With Father’s Day this weekend, I’ve been thinking about the things I learned from my Dad. He passed away 13 years ago and, honestly, I can remember only two lessons he taught me verbally: “Turn the lights off when you leave a room,” and “When you borrow something, return it in better shape than when it was lent to you.”
No, most of the really important lessons I learned from Dad, I learned by watching him.
Dad worked for IBM for 20 years and then ran his own consulting company for 25 more. He traveled extensively and sometimes he’d take me along. Everywhere my dad went, he was greeted warmly by seemingly everyone. Hotel bellhops and front desk workers, diner waitresses, airline counter attendants; he greeted all these people by name. Often, he’d even give them small gifts – their favorite toffee or candy or some small item he’d picked up in his travels. I never got the sense this was an effort for him. He just loved people, and loved making them feel appreciated and valued, so it was simply a natural expression of who he was.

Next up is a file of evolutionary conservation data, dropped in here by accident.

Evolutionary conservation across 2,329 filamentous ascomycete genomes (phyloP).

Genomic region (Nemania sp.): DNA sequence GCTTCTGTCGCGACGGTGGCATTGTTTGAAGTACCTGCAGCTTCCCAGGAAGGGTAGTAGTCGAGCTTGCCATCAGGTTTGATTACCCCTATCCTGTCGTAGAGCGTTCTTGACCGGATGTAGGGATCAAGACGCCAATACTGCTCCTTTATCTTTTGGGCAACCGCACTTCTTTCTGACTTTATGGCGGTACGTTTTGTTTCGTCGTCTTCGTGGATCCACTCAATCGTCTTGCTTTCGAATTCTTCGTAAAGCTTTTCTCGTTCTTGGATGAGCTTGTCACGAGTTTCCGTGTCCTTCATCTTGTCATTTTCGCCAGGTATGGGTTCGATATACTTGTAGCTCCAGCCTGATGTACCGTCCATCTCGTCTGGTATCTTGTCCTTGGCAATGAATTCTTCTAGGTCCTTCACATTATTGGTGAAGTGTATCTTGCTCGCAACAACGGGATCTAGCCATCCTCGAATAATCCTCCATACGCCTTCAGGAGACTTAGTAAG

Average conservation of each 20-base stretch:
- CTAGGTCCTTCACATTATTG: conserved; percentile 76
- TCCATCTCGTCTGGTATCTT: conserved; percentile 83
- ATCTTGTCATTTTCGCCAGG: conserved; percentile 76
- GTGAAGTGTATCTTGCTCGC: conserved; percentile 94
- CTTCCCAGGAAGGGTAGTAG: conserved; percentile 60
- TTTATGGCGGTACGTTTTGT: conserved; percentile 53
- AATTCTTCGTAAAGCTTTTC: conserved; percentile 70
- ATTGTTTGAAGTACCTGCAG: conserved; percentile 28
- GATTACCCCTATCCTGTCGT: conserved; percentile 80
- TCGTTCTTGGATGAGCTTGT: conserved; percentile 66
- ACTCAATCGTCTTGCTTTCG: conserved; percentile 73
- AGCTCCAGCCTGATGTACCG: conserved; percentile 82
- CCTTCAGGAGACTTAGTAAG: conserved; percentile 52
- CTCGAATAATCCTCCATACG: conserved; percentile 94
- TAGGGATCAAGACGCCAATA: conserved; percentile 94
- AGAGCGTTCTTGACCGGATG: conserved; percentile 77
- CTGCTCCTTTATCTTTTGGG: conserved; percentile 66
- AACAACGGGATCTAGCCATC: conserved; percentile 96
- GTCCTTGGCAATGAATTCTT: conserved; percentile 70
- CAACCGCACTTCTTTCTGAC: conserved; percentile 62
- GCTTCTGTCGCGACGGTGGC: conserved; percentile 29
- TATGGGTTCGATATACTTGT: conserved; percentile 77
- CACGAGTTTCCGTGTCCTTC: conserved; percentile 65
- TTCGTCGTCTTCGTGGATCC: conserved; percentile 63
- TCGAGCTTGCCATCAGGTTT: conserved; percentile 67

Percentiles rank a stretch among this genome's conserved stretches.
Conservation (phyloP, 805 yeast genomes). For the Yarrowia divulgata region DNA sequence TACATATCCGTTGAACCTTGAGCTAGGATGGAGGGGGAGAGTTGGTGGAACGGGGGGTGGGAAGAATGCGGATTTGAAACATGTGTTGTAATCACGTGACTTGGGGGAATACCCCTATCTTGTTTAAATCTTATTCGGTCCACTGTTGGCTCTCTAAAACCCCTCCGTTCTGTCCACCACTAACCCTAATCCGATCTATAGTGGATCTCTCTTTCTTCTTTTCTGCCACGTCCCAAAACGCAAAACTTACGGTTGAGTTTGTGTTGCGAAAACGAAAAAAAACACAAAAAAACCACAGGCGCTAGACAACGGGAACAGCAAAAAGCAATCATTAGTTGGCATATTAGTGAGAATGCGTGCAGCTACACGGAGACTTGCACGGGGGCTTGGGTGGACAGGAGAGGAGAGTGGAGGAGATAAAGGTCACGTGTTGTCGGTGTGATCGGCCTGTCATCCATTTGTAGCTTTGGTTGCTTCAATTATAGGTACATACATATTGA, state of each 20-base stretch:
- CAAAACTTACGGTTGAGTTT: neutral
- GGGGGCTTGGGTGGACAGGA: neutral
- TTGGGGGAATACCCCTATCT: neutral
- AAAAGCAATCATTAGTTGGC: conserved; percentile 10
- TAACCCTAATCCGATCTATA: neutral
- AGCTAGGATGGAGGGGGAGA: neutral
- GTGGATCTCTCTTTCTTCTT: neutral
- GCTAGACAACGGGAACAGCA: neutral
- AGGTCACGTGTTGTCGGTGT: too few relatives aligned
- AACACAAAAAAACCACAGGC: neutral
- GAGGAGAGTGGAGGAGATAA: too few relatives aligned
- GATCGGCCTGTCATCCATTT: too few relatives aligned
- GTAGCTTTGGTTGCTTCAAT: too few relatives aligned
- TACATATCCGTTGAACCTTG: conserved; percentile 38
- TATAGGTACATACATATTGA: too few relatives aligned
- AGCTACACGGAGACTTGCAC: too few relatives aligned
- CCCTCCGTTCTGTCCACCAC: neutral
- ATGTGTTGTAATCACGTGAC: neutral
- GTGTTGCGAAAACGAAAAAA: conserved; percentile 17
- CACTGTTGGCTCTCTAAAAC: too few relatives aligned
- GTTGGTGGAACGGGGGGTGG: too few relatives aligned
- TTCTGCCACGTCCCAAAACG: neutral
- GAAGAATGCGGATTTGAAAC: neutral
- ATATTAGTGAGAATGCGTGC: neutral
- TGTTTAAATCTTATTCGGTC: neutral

It wasn’t until later in my life that I realized some of him had rubbed off on me. At college, as far as I could tell, I was the only student who knew the names of most of the kitchen workers and cooks, and some of the janitors and gym personnel. These people seemed to be invisible to everyone else. But because of my father, to this day – even with my poor memory – I’ve learned that it’s important to know the names of the people who serve, wherever I go.